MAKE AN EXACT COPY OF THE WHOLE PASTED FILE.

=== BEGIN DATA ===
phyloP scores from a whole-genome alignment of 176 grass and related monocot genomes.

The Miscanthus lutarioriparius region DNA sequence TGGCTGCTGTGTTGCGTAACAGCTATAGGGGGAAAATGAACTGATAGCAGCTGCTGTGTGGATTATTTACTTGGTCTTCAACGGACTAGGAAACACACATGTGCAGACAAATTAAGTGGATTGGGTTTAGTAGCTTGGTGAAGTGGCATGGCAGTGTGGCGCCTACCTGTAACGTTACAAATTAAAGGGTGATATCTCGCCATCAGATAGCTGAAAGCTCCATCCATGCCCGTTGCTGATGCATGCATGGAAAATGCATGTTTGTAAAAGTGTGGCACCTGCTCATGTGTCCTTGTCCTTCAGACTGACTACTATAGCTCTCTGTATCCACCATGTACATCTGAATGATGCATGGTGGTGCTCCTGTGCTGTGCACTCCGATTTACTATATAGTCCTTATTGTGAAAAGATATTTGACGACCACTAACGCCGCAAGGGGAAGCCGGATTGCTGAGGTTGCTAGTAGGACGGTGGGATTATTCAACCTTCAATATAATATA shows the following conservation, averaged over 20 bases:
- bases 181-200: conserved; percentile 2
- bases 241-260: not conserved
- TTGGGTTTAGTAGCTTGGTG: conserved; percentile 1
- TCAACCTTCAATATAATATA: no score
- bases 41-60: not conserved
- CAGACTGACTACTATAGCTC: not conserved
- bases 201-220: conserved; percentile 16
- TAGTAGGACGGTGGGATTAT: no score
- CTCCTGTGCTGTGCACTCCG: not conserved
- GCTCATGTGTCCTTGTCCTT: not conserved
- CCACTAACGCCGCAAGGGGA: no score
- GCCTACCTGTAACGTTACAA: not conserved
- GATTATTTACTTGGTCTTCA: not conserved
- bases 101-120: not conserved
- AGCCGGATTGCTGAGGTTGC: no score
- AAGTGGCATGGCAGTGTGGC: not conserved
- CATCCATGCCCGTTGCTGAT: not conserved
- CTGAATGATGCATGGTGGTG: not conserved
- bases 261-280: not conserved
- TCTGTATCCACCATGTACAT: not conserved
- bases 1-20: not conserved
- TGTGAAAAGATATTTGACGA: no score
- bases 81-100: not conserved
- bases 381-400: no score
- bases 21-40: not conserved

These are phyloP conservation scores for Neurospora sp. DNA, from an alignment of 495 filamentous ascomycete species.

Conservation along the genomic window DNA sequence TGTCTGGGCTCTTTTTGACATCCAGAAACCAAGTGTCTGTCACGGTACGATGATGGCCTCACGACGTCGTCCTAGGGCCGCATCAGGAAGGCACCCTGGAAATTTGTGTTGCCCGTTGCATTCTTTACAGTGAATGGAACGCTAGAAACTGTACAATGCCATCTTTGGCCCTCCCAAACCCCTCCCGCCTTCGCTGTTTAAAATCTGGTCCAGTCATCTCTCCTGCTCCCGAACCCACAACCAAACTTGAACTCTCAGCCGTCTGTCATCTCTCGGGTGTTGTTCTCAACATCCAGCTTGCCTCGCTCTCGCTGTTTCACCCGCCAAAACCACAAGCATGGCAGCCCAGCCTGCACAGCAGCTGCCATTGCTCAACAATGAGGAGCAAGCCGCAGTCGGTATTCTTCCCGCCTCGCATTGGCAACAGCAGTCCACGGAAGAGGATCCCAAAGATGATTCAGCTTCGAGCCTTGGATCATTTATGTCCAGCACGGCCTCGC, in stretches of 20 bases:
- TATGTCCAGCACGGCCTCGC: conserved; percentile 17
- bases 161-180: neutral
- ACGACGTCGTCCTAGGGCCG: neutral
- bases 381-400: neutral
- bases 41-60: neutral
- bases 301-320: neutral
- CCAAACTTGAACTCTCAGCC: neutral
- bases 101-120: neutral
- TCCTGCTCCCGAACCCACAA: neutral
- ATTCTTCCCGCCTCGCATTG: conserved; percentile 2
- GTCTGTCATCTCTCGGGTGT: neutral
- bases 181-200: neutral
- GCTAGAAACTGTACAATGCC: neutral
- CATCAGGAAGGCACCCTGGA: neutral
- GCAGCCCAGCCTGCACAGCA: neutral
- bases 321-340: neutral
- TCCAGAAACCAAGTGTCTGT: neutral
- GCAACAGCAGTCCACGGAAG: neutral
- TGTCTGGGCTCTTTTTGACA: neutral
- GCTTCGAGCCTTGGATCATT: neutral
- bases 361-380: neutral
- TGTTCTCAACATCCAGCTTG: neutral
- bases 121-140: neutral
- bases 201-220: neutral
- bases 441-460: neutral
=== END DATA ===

phyloP scores from a whole-genome alignment of 176 grass and related monocot genomes.

The Miscanthus lutarioriparius region DNA sequence TGGCTGCTGTGTTGCGTAACAGCTATAGGGGGAAAATGAACTGATAGCAGCTGCTGTGTGGATTATTTACTTGGTCTTCAACGGACTAGGAAACACACATGTGCAGACAAATTAAGTGGATTGGGTTTAGTAGCTTGGTGAAGTGGCATGGCAGTGTGGCGCCTACCTGTAACGTTACAAATTAAAGGGTGATATCTCGCCATCAGATAGCTGAAAGCTCCATCCATGCCCGTTGCTGATGCATGCATGGAAAATGCATGTTTGTAAAAGTGTGGCACCTGCTCATGTGTCCTTGTCCTTCAGACTGACTACTATAGCTCTCTGTATCCACCATGTACATCTGAATGATGCATGGTGGTGCTCCTGTGCTGTGCACTCCGATTTACTATATAGTCCTTATTGTGAAAAGATATTTGACGACCACTAACGCCGCAAGGGGAAGCCGGATTGCTGAGGTTGCTAGTAGGACGGTGGGATTATTCAACCTTCAATATAATATA shows the following conservation, averaged over 20 bases:
- bases 181-200: conserved; percentile 2
- bases 241-260: not conserved
- TTGGGTTTAGTAGCTTGGTG: conserved; percentile 1
- TCAACCTTCAATATAATATA: no score
- bases 41-60: not conserved
- CAGACTGACTACTATAGCTC: not conserved
- bases 201-220: conserved; percentile 16
- TAGTAGGACGGTGGGATTAT: no score
- CTCCTGTGCTGTGCACTCCG: not conserved
- GCTCATGTGTCCTTGTCCTT: not conserved
- CCACTAACGCCGCAAGGGGA: no score
- GCCTACCTGTAACGTTACAA: not conserved
- GATTATTTACTTGGTCTTCA: not conserved
- bases 101-120: not conserved
- AGCCGGATTGCTGAGGTTGC: no score
- AAGTGGCATGGCAGTGTGGC: not conserved
- CATCCATGCCCGTTGCTGAT: not conserved
- CTGAATGATGCATGGTGGTG: not conserved
- bases 261-280: not conserved
- TCTGTATCCACCATGTACAT: not conserved
- bases 1-20: not conserved
- TGTGAAAAGATATTTGACGA: no score
- bases 81-100: not conserved
- bases 381-400: no score
- bases 21-40: not conserved

These are phyloP conservation scores for Neurospora sp. DNA, from an alignment of 495 filamentous ascomycete species.

Conservation along the genomic window DNA sequence TGTCTGGGCTCTTTTTGACATCCAGAAACCAAGTGTCTGTCACGGTACGATGATGGCCTCACGACGTCGTCCTAGGGCCGCATCAGGAAGGCACCCTGGAAATTTGTGTTGCCCGTTGCATTCTTTACAGTGAATGGAACGCTAGAAACTGTACAATGCCATCTTTGGCCCTCCCAAACCCCTCCCGCCTTCGCTGTTTAAAATCTGGTCCAGTCATCTCTCCTGCTCCCGAACCCACAACCAAACTTGAACTCTCAGCCGTCTGTCATCTCTCGGGTGTTGTTCTCAACATCCAGCTTGCCTCGCTCTCGCTGTTTCACCCGCCAAAACCACAAGCATGGCAGCCCAGCCTGCACAGCAGCTGCCATTGCTCAACAATGAGGAGCAAGCCGCAGTCGGTATTCTTCCCGCCTCGCATTGGCAACAGCAGTCCACGGAAGAGGATCCCAAAGATGATTCAGCTTCGAGCCTTGGATCATTTATGTCCAGCACGGCCTCGC, in stretches of 20 bases:
- TATGTCCAGCACGGCCTCGC: conserved; percentile 17
- bases 161-180: neutral
- ACGACGTCGTCCTAGGGCCG: neutral
- bases 381-400: neutral
- bases 41-60: neutral
- bases 301-320: neutral
- CCAAACTTGAACTCTCAGCC: neutral
- bases 101-120: neutral
- TCCTGCTCCCGAACCCACAA: neutral
- ATTCTTCCCGCCTCGCATTG: conserved; percentile 2
- GTCTGTCATCTCTCGGGTGT: neutral
- bases 181-200: neutral
- GCTAGAAACTGTACAATGCC: neutral
- CATCAGGAAGGCACCCTGGA: neutral
- GCAGCCCAGCCTGCACAGCA: neutral
- bases 321-340: neutral
- TCCAGAAACCAAGTGTCTGT: neutral
- GCAACAGCAGTCCACGGAAG: neutral
- TGTCTGGGCTCTTTTTGACA: neutral
- GCTTCGAGCCTTGGATCATT: neutral
- bases 361-380: neutral
- TGTTCTCAACATCCAGCTTG: neutral
- bases 121-140: neutral
- bases 201-220: neutral
- bases 441-460: neutral